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From "Paul Yang (JIRA)" <>
Subject [jira] [Commented] (AIRFLOW-160) Parse DAG files through child processes
Date Tue, 31 May 2016 07:28:12 GMT


Paul Yang commented on AIRFLOW-160:

In the preliminary PR, the child process handles both the parsing of the DAG definition file
and scheduling of task instances. Because scheduling needs to be done anyway, the periodic
parsing of DAG definition files remains. We could prioritize files (or force a refresh) based
on an API call in addition though.

> Parse DAG files through child processes
> ---------------------------------------
>                 Key: AIRFLOW-160
>                 URL:
>             Project: Apache Airflow
>          Issue Type: Improvement
>          Components: scheduler
>            Reporter: Paul Yang
>            Assignee: Paul Yang
> Currently, the Airflow scheduler parses all user DAG files in the same process as the
scheduler itself. We've seen issues in production where bad DAG files cause scheduler to fail.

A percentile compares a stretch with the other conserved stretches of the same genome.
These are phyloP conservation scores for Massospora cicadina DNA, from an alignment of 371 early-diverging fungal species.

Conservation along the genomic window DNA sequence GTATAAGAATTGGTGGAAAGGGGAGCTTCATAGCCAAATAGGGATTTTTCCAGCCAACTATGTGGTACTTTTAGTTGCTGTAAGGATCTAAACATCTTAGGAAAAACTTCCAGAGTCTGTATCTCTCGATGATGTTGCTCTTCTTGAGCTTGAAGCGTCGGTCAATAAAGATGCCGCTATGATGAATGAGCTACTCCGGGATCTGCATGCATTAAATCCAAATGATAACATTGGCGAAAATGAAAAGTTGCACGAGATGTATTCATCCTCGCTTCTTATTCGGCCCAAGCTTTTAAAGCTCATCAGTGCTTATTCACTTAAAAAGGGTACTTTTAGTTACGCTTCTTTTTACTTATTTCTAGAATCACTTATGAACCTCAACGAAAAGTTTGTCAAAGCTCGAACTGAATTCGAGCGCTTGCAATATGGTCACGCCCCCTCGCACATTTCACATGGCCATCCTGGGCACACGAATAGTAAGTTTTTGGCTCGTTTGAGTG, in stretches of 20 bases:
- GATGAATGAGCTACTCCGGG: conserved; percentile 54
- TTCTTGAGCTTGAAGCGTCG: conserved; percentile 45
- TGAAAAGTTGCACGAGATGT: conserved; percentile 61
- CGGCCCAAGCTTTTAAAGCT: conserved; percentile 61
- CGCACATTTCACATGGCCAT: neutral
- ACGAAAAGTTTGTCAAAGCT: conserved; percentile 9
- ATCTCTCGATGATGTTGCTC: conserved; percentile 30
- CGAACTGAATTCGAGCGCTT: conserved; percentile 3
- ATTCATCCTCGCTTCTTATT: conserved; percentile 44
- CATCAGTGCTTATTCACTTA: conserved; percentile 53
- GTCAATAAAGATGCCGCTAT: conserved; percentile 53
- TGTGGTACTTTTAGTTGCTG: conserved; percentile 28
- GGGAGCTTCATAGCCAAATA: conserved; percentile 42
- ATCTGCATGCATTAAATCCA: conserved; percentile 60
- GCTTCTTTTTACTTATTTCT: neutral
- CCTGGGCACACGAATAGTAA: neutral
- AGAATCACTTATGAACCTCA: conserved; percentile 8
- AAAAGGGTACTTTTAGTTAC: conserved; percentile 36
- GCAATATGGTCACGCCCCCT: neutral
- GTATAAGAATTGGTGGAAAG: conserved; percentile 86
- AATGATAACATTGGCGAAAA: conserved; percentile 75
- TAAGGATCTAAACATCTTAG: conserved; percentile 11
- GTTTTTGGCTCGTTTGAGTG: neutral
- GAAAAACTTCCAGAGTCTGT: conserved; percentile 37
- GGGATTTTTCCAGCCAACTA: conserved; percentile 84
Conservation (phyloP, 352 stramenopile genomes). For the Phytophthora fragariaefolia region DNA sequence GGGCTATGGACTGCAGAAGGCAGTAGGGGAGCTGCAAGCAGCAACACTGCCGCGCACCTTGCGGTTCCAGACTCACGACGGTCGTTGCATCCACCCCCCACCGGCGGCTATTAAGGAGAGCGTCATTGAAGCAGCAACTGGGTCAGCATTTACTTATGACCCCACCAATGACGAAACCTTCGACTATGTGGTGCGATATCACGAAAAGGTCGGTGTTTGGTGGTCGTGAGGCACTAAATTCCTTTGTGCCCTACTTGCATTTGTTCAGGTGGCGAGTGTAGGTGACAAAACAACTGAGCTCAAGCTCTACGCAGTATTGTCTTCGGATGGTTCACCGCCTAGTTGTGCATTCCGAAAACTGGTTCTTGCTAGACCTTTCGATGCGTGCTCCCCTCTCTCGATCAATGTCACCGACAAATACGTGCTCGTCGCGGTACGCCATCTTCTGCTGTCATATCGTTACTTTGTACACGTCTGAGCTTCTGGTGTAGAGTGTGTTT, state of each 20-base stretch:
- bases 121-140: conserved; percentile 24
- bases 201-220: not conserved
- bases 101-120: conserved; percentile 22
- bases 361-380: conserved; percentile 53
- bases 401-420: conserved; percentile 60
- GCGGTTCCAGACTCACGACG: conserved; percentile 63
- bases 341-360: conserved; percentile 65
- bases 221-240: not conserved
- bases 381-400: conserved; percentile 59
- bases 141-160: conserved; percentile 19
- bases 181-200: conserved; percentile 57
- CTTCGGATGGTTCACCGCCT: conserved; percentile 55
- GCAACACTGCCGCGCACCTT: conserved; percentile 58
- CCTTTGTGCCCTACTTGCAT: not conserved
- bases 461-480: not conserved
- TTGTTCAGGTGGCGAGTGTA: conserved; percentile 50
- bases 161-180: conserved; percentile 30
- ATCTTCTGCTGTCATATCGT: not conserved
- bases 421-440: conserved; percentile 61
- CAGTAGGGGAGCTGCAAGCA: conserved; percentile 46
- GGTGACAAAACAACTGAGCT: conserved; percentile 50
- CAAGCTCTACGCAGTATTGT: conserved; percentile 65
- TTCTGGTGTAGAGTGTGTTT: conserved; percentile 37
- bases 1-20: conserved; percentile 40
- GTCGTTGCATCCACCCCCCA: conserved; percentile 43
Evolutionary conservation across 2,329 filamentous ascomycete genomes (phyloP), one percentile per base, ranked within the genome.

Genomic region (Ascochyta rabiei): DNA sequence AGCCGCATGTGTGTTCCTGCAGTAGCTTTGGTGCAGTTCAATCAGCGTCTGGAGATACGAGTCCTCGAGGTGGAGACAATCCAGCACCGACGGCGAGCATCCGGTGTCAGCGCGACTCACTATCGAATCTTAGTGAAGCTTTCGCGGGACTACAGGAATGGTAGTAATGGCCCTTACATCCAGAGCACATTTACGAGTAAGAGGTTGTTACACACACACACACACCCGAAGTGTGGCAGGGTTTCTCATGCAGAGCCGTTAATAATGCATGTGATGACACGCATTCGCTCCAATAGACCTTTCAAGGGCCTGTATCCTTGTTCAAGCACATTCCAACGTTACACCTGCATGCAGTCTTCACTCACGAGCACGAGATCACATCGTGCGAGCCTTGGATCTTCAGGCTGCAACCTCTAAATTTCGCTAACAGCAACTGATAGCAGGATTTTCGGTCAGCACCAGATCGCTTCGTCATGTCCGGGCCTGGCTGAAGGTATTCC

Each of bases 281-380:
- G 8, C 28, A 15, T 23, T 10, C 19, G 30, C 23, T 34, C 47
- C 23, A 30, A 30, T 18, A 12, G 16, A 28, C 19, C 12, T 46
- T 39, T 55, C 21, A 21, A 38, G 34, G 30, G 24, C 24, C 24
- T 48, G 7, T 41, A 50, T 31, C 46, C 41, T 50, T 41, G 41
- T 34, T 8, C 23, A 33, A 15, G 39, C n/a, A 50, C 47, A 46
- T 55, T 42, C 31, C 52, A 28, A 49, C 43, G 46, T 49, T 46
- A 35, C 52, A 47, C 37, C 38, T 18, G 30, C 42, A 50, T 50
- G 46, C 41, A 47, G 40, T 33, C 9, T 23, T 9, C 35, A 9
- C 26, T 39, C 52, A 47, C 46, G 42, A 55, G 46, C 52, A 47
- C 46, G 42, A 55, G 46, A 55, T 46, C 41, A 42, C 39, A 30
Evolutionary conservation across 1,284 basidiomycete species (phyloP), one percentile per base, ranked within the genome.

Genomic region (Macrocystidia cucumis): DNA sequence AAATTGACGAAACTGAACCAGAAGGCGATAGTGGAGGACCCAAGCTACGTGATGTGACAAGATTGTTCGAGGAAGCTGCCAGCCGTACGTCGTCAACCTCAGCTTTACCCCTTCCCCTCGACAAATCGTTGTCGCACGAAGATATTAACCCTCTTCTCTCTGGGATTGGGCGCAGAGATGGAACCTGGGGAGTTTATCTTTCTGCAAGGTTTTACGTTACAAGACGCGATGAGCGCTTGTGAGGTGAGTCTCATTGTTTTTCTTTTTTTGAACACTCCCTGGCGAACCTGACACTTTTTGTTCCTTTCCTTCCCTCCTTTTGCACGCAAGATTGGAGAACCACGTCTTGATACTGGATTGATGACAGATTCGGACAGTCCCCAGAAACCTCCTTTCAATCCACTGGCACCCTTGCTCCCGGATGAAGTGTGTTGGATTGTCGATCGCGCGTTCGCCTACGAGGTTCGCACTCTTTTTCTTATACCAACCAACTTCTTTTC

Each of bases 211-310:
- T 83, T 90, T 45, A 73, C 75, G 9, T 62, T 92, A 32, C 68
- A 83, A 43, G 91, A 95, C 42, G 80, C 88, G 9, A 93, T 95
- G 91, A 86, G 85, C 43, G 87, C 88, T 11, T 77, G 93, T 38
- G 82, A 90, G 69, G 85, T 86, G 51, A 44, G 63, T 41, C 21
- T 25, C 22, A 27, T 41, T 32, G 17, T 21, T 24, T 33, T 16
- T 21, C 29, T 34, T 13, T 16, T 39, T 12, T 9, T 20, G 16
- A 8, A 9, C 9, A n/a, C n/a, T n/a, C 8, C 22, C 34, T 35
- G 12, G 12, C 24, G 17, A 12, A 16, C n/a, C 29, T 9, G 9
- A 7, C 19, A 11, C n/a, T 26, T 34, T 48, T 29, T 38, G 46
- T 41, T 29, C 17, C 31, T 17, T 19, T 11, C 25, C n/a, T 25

A simple example is if the user script calls `sys.exit(1)`, the scheduler will exit as well.
We've also seen an unusual case where modules loaded by the user DAG affect operation of the
scheduler. For better uptime, the scheduler should be resistant to these problematic user
> The proposed solution is to parse and schedule user DAGs through child processes. This
way, the main scheduler process is more isolated from bad DAGs. There's a side benefit as
well - since parsing is distributed among multiple processes, it's possible to parse the DAG
files more frequently, reducing the latency between when a DAG is modified and when the changes
are picked up.
> Another issue right now is that all DAGs must be scheduled before any tasks are sent
to the executor. This means that the frequency of task scheduling is limited by the slowest
DAG to schedule. The changes needed for scheduling DAGs through child processes will also
make it easy to decouple this process and allow tasks to be scheduled and sent to the executor
in a more independent fashion. This way, overall scheduling won't be held back by a slow DAG.

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